Unforgettable, for the wrong reason
MORGANTOWN - It was arguably the defining play of West Virginia's 2011 football season, even if it came a few days into 2012.
It was certainly the most important.
The play that ignited the Mountaineers' 70-33 smackdown of Clemson in the Orange Bowl three months ago was not one of Geno Smith's six touchdown passes or his 407 passing yards, nor one of Tavon Austin's 12 catches, four touchdowns or 123 yards receiving.
Instead, it was a defensive play.
Darwin Cook's 99-yard fumble return turned what appeared certain to be a go-ahead touchdown for Clemson early in the second quarter into the ignition of one of the most lopsided routs in bowl history.
It also made Cook's a household name, if not for the impact it had on the game then for the literal impact it had on Obie, the Orange Bowl mascot.
"I hear it every day,'' Cook said this week. "I mean, my face isn't really that [well known]. But when you say my name, it's 'Oh, yeah, you tackled the Orange.' And I say, 'Yeah, I'm the guy that tackled the Orange.' ''
That the play is remembered chiefly for what happened after it was over is perhaps a disservice to Cook. After all, it was the play of the game even before its rather awkward conclusion.
Recall that West Virginia was leading favored Clemson at the time, 21-17. The Mountaineers were, in fact, on a roll, having scored on three straight possessions after falling behind 7-0, but this was still a game very much up for grabs. And Clemson appeared ready to seize the momentum after marching 75 yards in eight plays and gaining a first down at the WVU 3-yard line.
That's when Clemson's Andre Ellington, who to that point already had rushed for 115 yards, took a handoff and charged into the middle of the line. He pushed forward with relative ease and landed on the goal line. The Tigers might have led 24-21.
Except that Ellington didn't have the ball. Doug Rigg had managed to reach in with his one good hand and strip the ball loose. Cook, who was behind the play, simply reached down and grabbed it out of the mass of humanity, turned and raced the other way, Keith Tandy in tow as an unnecessary escort.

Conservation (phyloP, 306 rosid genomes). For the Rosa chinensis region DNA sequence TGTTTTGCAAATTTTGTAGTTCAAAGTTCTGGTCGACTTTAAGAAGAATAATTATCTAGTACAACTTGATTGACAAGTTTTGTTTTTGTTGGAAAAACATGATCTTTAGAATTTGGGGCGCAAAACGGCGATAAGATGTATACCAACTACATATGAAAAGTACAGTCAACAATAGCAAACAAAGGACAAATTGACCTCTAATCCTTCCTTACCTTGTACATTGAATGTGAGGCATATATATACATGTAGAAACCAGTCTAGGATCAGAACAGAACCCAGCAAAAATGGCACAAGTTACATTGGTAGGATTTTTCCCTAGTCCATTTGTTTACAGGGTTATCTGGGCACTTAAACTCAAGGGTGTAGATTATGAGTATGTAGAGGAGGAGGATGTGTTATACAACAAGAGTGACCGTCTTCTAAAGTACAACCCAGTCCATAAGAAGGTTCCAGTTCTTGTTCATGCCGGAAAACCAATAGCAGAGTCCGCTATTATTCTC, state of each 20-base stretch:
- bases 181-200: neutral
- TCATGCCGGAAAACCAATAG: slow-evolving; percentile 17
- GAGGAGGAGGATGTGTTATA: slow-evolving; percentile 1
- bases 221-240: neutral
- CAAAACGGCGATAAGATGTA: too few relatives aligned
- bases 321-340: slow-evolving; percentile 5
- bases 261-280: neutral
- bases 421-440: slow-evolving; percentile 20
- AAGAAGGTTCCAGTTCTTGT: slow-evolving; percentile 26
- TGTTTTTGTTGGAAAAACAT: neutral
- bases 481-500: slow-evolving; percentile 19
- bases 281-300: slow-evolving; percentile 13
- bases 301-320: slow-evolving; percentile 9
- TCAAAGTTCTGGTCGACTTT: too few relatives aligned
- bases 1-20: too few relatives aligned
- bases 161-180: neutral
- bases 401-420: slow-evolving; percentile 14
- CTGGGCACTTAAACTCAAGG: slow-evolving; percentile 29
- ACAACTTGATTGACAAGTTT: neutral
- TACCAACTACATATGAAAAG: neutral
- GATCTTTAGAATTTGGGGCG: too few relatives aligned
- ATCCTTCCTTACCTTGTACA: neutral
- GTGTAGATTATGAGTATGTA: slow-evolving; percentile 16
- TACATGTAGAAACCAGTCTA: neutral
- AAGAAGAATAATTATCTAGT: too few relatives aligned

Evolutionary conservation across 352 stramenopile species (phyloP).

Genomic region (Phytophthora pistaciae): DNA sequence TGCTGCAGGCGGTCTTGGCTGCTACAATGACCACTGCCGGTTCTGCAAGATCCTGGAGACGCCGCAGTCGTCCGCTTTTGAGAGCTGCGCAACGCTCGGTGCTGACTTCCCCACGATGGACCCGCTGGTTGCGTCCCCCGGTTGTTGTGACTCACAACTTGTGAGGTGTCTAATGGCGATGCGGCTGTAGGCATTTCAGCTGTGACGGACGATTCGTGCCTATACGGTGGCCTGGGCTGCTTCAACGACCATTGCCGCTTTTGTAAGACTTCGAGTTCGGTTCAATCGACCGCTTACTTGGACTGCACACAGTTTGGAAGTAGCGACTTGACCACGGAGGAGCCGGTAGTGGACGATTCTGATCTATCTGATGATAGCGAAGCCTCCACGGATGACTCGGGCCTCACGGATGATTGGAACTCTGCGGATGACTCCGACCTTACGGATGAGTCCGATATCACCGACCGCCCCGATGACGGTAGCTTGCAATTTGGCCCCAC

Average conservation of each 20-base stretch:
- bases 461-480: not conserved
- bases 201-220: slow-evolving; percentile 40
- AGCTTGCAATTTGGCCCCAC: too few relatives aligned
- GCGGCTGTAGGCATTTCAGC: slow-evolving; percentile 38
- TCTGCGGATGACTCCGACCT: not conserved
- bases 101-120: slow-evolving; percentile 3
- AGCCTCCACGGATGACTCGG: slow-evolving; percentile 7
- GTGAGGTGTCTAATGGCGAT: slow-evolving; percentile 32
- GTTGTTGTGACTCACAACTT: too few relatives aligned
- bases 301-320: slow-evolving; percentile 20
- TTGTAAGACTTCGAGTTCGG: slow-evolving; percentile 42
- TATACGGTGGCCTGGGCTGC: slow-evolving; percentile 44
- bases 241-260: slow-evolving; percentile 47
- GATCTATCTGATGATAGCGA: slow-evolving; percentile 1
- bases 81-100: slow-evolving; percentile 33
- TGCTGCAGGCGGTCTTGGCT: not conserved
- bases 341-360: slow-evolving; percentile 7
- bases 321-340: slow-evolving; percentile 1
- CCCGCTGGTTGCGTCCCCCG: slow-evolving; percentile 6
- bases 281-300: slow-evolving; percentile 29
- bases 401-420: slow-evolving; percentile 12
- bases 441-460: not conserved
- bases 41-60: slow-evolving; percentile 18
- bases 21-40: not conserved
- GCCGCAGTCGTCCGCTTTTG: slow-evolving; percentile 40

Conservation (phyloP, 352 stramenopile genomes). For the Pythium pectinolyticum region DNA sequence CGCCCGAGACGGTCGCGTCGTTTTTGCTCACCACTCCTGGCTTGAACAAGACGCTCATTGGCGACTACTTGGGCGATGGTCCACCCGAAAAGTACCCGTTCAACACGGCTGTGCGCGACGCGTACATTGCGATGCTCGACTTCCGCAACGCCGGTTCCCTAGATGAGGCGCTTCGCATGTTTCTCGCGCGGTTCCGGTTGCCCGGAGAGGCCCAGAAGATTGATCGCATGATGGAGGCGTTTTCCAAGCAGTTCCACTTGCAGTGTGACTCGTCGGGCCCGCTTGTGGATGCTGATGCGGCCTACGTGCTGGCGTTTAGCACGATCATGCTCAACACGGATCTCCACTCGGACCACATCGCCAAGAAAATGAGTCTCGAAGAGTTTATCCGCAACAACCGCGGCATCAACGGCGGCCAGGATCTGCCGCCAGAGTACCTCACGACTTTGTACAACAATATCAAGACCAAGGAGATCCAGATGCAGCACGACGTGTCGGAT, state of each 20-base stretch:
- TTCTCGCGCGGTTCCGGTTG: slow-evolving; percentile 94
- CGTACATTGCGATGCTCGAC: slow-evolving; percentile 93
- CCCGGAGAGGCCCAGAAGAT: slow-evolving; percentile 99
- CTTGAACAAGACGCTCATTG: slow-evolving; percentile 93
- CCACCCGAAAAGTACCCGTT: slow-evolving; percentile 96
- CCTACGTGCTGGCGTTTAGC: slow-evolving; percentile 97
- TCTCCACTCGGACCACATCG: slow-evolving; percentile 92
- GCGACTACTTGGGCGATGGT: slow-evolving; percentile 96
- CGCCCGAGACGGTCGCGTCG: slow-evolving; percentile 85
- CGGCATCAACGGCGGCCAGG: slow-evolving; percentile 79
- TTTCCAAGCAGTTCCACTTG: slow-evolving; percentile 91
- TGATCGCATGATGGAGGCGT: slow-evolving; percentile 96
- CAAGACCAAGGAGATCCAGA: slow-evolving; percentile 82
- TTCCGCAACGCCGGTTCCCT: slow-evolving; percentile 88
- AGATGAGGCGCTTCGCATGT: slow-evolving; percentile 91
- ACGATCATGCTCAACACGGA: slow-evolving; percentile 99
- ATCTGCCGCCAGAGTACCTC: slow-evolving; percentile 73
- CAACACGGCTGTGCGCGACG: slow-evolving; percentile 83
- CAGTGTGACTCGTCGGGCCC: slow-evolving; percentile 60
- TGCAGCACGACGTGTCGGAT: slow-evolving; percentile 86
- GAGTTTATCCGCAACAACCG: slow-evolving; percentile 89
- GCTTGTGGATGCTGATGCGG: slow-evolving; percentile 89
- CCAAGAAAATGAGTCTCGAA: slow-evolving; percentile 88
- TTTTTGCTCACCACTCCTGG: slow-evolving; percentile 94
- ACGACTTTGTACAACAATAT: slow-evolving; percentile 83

Ninety-nine rather laborious yards later, Cook crossed the goal line and, after the requisite review confirmed the play's legitimacy, West Virginia led 28-17. By halftime it was 49-20 and the rout was on.
And Cook was still trying to figure out just what had happened.
"I blacked out,'' Cook said. "When something like that happens you just lose control. I didn't even know I hit the Orange. I thought I hit a [police] officer or something. You just grab onto something.''
By the time it was all over, Cook fully realized the implications of the play, but had no idea that the most talked-about part of it was what happened after he crossed the goal line, flipped the ball away - dangerously close to the goal line, by the way - and ran through the end zone.
That's when he stuck out his left arm just before he was about to hit the wall and pretty much clotheslined Obie, the diminutive Orange Bowl mascot.
"Every time I see it, I can't believe it was me,'' Cook said. "I dropped the ball and I was so tired I just grabbed onto the first thing I could. And I guess it was the Orange.''
It wasn't until afterward that Cook discovered that the person inside the Obie costume was a girl.
"It's a girl?'' Cook said in shock when told after the game that he'd flattened a female. "Oh, man, tell her I apologize.''
Three months later, Cook is still hearing more about the aftermath of the play than about the play itself. And if nothing else, he's realized that it made him even more famous, which is something Cook will never forget.
"Everybody knows me because of that,'' Cook said. "So that's probably what I'm going to do in the future. If I ever score again, I'm probably going to tackle every mascot I see.''
Reach Dave Hickman at 304-348-1734 or firstname.lastname@example.org or follow him at Twitter.com/dphickman1.